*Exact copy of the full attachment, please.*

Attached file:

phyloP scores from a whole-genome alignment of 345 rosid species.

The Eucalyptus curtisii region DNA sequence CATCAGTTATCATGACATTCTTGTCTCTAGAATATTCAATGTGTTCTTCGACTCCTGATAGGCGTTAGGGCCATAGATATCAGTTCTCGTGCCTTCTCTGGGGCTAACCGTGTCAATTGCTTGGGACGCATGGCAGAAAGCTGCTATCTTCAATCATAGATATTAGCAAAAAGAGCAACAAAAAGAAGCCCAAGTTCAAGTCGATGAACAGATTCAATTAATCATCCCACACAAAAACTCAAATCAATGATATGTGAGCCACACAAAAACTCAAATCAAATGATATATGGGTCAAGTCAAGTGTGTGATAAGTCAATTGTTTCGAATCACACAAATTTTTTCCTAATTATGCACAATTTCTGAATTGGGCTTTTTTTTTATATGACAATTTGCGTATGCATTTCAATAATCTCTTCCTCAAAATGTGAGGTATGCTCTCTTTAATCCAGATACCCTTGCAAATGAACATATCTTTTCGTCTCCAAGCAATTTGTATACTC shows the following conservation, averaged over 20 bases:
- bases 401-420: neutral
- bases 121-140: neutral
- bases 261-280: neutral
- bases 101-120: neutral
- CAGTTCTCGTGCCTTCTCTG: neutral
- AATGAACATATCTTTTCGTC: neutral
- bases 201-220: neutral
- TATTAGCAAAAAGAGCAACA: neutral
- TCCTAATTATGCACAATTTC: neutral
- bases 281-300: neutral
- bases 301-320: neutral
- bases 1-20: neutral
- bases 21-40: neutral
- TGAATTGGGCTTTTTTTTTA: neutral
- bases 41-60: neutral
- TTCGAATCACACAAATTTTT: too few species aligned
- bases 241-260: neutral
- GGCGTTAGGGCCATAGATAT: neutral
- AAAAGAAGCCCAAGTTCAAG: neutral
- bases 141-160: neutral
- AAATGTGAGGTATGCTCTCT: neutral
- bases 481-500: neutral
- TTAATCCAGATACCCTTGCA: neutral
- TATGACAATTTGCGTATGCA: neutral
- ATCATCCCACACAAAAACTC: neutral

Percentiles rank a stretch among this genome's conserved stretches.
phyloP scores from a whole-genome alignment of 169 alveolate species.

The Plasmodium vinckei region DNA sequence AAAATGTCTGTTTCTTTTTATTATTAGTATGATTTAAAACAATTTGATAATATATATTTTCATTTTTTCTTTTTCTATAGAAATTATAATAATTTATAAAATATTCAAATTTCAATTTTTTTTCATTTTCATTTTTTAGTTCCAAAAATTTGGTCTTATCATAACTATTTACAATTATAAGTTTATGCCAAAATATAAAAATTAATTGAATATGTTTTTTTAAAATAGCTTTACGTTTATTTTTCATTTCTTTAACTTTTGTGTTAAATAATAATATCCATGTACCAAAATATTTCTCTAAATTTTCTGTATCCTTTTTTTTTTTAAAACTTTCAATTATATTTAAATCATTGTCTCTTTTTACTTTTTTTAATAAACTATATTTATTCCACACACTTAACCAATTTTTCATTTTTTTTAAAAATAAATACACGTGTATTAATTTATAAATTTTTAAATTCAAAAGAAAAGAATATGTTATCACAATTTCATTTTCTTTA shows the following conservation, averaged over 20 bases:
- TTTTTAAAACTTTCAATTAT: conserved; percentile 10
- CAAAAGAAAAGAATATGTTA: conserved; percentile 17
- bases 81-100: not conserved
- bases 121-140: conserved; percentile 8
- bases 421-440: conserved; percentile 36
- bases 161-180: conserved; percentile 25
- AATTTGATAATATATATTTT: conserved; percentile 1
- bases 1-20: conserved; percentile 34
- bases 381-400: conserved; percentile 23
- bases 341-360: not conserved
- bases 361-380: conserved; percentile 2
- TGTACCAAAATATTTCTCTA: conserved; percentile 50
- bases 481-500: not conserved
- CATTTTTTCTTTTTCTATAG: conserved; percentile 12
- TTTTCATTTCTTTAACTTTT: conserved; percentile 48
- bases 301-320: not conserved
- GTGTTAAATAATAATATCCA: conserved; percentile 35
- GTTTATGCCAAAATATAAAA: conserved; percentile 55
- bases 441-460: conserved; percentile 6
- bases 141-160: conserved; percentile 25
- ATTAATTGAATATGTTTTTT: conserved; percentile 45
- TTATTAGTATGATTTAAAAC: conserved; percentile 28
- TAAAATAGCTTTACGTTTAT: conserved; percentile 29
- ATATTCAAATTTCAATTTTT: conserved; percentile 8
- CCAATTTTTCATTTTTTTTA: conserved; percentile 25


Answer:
phyloP scores from a whole-genome alignment of 345 rosid species.

The Eucalyptus curtisii region DNA sequence CATCAGTTATCATGACATTCTTGTCTCTAGAATATTCAATGTGTTCTTCGACTCCTGATAGGCGTTAGGGCCATAGATATCAGTTCTCGTGCCTTCTCTGGGGCTAACCGTGTCAATTGCTTGGGACGCATGGCAGAAAGCTGCTATCTTCAATCATAGATATTAGCAAAAAGAGCAACAAAAAGAAGCCCAAGTTCAAGTCGATGAACAGATTCAATTAATCATCCCACACAAAAACTCAAATCAATGATATGTGAGCCACACAAAAACTCAAATCAAATGATATATGGGTCAAGTCAAGTGTGTGATAAGTCAATTGTTTCGAATCACACAAATTTTTTCCTAATTATGCACAATTTCTGAATTGGGCTTTTTTTTTATATGACAATTTGCGTATGCATTTCAATAATCTCTTCCTCAAAATGTGAGGTATGCTCTCTTTAATCCAGATACCCTTGCAAATGAACATATCTTTTCGTCTCCAAGCAATTTGTATACTC shows the following conservation, averaged over 20 bases:
- bases 401-420: neutral
- bases 121-140: neutral
- bases 261-280: neutral
- bases 101-120: neutral
- CAGTTCTCGTGCCTTCTCTG: neutral
- AATGAACATATCTTTTCGTC: neutral
- bases 201-220: neutral
- TATTAGCAAAAAGAGCAACA: neutral
- TCCTAATTATGCACAATTTC: neutral
- bases 281-300: neutral
- bases 301-320: neutral
- bases 1-20: neutral
- bases 21-40: neutral
- TGAATTGGGCTTTTTTTTTA: neutral
- bases 41-60: neutral
- TTCGAATCACACAAATTTTT: too few species aligned
- bases 241-260: neutral
- GGCGTTAGGGCCATAGATAT: neutral
- AAAAGAAGCCCAAGTTCAAG: neutral
- bases 141-160: neutral
- AAATGTGAGGTATGCTCTCT: neutral
- bases 481-500: neutral
- TTAATCCAGATACCCTTGCA: neutral
- TATGACAATTTGCGTATGCA: neutral
- ATCATCCCACACAAAAACTC: neutral

Percentiles rank a stretch among this genome's conserved stretches.
phyloP scores from a whole-genome alignment of 169 alveolate species.

The Plasmodium vinckei region DNA sequence AAAATGTCTGTTTCTTTTTATTATTAGTATGATTTAAAACAATTTGATAATATATATTTTCATTTTTTCTTTTTCTATAGAAATTATAATAATTTATAAAATATTCAAATTTCAATTTTTTTTCATTTTCATTTTTTAGTTCCAAAAATTTGGTCTTATCATAACTATTTACAATTATAAGTTTATGCCAAAATATAAAAATTAATTGAATATGTTTTTTTAAAATAGCTTTACGTTTATTTTTCATTTCTTTAACTTTTGTGTTAAATAATAATATCCATGTACCAAAATATTTCTCTAAATTTTCTGTATCCTTTTTTTTTTTAAAACTTTCAATTATATTTAAATCATTGTCTCTTTTTACTTTTTTTAATAAACTATATTTATTCCACACACTTAACCAATTTTTCATTTTTTTTAAAAATAAATACACGTGTATTAATTTATAAATTTTTAAATTCAAAAGAAAAGAATATGTTATCACAATTTCATTTTCTTTA shows the following conservation, averaged over 20 bases:
- TTTTTAAAACTTTCAATTAT: conserved; percentile 10
- CAAAAGAAAAGAATATGTTA: conserved; percentile 17
- bases 81-100: not conserved
- bases 121-140: conserved; percentile 8
- bases 421-440: conserved; percentile 36
- bases 161-180: conserved; percentile 25
- AATTTGATAATATATATTTT: conserved; percentile 1
- bases 1-20: conserved; percentile 34
- bases 381-400: conserved; percentile 23
- bases 341-360: not conserved
- bases 361-380: conserved; percentile 2
- TGTACCAAAATATTTCTCTA: conserved; percentile 50
- bases 481-500: not conserved
- CATTTTTTCTTTTTCTATAG: conserved; percentile 12
- TTTTCATTTCTTTAACTTTT: conserved; percentile 48
- bases 301-320: not conserved
- GTGTTAAATAATAATATCCA: conserved; percentile 35
- GTTTATGCCAAAATATAAAA: conserved; percentile 55
- bases 441-460: conserved; percentile 6
- bases 141-160: conserved; percentile 25
- ATTAATTGAATATGTTTTTT: conserved; percentile 45
- TTATTAGTATGATTTAAAAC: conserved; percentile 28
- TAAAATAGCTTTACGTTTAT: conserved; percentile 29
- ATATTCAAATTTCAATTTTT: conserved; percentile 8
- CCAATTTTTCATTTTTTTTA: conserved; percentile 25